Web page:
A renowned futurist told Washington Esperantists on December 16 that the world language they support has a unique opportunity to become a key part of the future world that’s already under way.
DAVID PEARCE SNYDER was the featured speaker at the Esperanto Society of Washington’s annual Zamenhof Day banquet. “We’re in the future right now,” said Snyder, who has appeared on ABC News “Nightline,” “Today,” CNN and MSNBC. “And we’re all futurists,” Snyder said in his address entitled “Welcome to the New Normal,” which gave an overview of futurism, referencing a wide range of thinkers such as Locke, Newton, von Neumann, Teilhard de Chardin and Kurzweil.
Snyder said the world where it is now, and where it’s heading, gives Esperanto the chance to play a major role. Snyder cited a study by the Pew Foundation confirming that networking will soon be, if it isn’t already, at the very core of existence in the 21st century. Networking, he said, is how we will live in a world informed by the Internet. That means that a world lingua franca like Esperanto – whose very being is all about reaching out and communicating – should be right at home in the new world.
For example, Snyder said, Esperanto could be useful as the means by which the world’s indigenous peoples use the Internet to communicate and collaborate – without submitting to majority languages or cultures. “Esperanto could steal a march on the rest of the world” in fulfilling this need, he said.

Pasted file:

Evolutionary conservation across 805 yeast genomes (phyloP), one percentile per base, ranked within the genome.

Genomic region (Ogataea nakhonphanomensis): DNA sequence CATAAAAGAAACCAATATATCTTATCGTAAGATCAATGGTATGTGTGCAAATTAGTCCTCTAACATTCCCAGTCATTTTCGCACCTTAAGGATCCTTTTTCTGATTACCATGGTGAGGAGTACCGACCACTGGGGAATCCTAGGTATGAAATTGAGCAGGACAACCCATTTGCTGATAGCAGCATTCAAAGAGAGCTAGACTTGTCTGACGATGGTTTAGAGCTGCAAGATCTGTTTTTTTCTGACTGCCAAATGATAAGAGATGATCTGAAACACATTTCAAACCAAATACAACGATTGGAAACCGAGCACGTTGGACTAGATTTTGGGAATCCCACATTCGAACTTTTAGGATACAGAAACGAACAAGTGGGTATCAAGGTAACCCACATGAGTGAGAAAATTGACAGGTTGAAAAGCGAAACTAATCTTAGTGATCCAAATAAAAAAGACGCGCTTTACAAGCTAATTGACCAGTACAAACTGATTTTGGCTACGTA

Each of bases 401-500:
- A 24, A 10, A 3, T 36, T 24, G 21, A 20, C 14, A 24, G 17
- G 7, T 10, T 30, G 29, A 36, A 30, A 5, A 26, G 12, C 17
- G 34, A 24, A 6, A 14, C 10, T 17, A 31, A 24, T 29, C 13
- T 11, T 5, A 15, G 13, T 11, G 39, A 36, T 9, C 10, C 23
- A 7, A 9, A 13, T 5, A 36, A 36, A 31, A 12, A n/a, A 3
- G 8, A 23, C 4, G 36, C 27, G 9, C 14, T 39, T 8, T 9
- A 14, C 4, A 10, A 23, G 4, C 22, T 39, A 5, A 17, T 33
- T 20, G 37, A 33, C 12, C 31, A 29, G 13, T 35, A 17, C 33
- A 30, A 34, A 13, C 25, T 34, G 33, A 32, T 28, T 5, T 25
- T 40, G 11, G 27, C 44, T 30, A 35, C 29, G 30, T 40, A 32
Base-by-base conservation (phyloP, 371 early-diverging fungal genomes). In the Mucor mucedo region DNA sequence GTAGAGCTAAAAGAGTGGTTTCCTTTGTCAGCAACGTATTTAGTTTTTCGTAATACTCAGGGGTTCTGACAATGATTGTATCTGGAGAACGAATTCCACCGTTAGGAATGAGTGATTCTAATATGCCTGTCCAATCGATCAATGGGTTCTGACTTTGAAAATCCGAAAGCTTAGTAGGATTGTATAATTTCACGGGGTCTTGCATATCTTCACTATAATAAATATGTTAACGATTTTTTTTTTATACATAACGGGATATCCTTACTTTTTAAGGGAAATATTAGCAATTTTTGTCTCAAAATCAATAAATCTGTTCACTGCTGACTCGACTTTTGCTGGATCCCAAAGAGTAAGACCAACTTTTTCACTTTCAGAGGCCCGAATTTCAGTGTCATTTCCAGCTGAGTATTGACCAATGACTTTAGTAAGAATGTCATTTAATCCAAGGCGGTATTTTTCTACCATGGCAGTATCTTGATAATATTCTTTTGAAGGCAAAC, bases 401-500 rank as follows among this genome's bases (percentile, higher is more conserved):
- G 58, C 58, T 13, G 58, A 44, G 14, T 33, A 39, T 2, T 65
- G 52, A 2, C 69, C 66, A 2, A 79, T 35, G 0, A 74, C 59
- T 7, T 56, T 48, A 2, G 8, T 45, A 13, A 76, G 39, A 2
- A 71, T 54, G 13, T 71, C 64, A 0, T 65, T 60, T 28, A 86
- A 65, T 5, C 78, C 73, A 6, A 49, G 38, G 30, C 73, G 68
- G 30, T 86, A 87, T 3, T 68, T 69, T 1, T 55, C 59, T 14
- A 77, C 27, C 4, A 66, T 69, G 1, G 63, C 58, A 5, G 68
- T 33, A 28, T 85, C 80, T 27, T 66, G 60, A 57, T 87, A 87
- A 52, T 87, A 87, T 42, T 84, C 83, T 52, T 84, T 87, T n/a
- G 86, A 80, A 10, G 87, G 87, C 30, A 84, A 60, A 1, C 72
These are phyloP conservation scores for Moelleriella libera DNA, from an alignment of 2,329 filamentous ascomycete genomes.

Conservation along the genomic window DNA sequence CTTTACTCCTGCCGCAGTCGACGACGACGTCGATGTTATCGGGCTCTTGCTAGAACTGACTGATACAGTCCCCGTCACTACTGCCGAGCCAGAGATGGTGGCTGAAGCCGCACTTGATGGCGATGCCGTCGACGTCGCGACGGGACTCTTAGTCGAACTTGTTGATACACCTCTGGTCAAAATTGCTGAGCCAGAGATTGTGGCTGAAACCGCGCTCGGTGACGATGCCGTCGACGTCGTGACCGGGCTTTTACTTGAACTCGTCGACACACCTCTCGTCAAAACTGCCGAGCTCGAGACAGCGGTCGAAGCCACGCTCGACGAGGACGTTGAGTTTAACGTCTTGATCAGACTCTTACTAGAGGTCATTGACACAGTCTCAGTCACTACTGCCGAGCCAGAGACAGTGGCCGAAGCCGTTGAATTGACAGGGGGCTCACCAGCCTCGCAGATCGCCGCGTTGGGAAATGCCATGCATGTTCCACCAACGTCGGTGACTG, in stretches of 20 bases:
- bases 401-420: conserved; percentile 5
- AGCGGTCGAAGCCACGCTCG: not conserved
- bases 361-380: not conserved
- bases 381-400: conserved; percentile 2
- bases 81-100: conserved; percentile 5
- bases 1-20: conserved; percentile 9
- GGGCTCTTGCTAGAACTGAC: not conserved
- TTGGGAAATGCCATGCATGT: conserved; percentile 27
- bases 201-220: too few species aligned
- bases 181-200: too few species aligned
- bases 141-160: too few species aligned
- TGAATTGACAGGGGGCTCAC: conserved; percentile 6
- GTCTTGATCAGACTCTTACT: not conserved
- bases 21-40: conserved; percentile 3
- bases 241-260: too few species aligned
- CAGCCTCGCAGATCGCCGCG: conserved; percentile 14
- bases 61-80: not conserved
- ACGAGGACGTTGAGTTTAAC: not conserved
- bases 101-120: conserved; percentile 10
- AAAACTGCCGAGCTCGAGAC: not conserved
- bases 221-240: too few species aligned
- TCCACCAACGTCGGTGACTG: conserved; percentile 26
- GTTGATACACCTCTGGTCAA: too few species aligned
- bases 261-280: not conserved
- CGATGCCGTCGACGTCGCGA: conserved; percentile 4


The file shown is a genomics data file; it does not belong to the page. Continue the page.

Snyder kept returning to the theme of complexity, which he said John Locke defined as things that defy human comprehension – at least for now. He suggested that Esperantists raise the question: Is understanding a complex world easier in Esperanto?
Most futurists agree, he said, that cultural conflicts are among the very greatest challenges today. Esperanto, of course, owes its very birth to Zamenhof’s and others’ passion to heal cultural acrimony.
A lively discussion followed on the many ways in which Esperanto has already proven useful as a conduit, including as a bridge between machine translators. We also discussed the already impressive Esperanto presence on the Internet, but agreed that it can and should be bigger.
Snyder also suggested that Esperantists might make a presentation to a futurist gathering: “Esperanto – the Language of the Future?”